She fell like rain. Like a star. Graceful Up until the crash. A lifetime of being there Until one day she wasn’t. Gone in an instant. Erased from time. Leaving behind Only the smudge lines of her smile.
One time, I had a real moment of honesty with my psychiatrist. I told him about the manic episodes, the physical exhaustion, the pain that comes with every crash. I said, “I just want to give up.”
He asked me what I meant, and I assured him I didn’t mean suicide. Simply, I feel done sometimes. I want to quit. Just not do anything.
When he still didn’t seem to understand I explained to him that at some point long, long, ago my sperm donor had given up. He quit. He just one day parked himself in front of his computer and played Microsoft Flight Simulator for decades. His family, his responsibilities, his obligations didn’t mean dick to him. He took on the role of “absence-interrupted-by-moments-of-violence.” He played it well.
My psychiatrist asked me what it was that kept me going. I told him, “I don’t want to be that man. I have a family that depends on me. So, I just take on everyday as best I can—no matter how much it hurts.”
And that is how I’ve felt for so long. Overwhelmed. Suffering chronic pain most days. My head is chock full of ghosts. I feel alone sometimes. I want to quit, but I force myself to keep going. If I fail, I let everyone down and I become just like my sperm donor.
My psychiatrist has since referred me to a team of specialists. He thinks I need to unravel the rat’s nest of trauma still tangled up on my insides. Maybe he’s right. Still, there are days I want to quit.
Recently, in a local forum, there have been a number of posts relating to human trafficking and abduction. This has been a bustling topic of conversation, so a post describing the encounter between a woman with children and a man trying to lure the children away felt a little suspicious. The uncanny valley of story was too unsettling to be real, but many in the community were lapping it up.
I said the quiet part out loud. I challenged the tricky thing and used very informal literary criticism to deconstruct the story and unmask the thing for what it was: a fabrication. In hindsight, I probably should have taken my meds today. And I probably shouldn’t do things during a manic episode, but c’est la vie and all that.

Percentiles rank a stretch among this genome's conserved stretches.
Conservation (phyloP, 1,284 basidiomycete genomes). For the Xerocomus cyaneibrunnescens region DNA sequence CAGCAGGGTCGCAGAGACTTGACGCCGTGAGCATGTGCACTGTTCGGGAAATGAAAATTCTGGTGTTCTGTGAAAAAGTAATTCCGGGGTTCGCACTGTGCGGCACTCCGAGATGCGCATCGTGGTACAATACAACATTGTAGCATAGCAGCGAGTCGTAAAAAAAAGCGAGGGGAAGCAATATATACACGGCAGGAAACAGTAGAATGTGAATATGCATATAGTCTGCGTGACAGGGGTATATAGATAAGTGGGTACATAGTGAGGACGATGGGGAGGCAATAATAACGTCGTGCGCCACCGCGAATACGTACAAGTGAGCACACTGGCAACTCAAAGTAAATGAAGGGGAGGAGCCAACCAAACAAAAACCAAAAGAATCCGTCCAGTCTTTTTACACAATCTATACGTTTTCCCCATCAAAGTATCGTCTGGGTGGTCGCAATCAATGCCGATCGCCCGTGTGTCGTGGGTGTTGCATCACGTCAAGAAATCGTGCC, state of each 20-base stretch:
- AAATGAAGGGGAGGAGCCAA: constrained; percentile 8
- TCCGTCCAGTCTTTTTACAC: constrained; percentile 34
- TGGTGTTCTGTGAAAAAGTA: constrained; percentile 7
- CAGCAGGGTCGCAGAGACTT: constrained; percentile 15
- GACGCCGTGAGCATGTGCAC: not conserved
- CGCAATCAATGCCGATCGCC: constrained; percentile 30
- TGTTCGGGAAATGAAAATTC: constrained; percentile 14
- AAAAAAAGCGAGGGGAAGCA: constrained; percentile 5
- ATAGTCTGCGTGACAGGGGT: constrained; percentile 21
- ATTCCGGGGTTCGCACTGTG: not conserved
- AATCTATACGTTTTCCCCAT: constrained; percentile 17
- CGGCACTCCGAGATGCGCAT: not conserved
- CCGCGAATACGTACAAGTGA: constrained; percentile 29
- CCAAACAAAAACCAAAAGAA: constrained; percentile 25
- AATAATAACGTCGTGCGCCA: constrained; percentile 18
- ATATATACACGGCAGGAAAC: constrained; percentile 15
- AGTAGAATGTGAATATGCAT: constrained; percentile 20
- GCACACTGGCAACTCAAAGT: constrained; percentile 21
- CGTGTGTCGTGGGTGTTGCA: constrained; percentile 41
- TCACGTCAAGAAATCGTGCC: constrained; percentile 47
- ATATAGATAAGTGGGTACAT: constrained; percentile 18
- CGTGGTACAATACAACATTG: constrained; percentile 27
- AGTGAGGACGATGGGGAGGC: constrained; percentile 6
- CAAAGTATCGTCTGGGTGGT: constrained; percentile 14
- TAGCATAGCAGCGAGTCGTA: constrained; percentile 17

Here’s what that wild ride looked like:
I’m the storyteller around here, and something smells wrong.
The details and orientation of the narrator in this “David versus Goliath” motif is constructed. This is not a story about an attempted kidnapping, but rather a metaphor of God’s power over evil and the power of God wielded by Christians against the Devil by extension.
The narrative begins with the assumption that the speaker is a woman. The inclusion of children and the phrase “potentially scary incident” project a feminine voice.
She is a mother. Her hands are filled with rowdy babies—a vulnerable figure in a world filled with sudden striking evils sent by Satan. She is comparable to the Virgin and Child.
The mother wears a number of mask in this parable. She is the “meek who shall inherit the earth.” She is both a child of God—frail and innocent—and the wielder of God’s wrath.
The male assailant allows for internal biases to construct a caricature villain who embodies the fears of the reader. He is also the Devil. The deceiver of humanity and humanity’s scapegoat.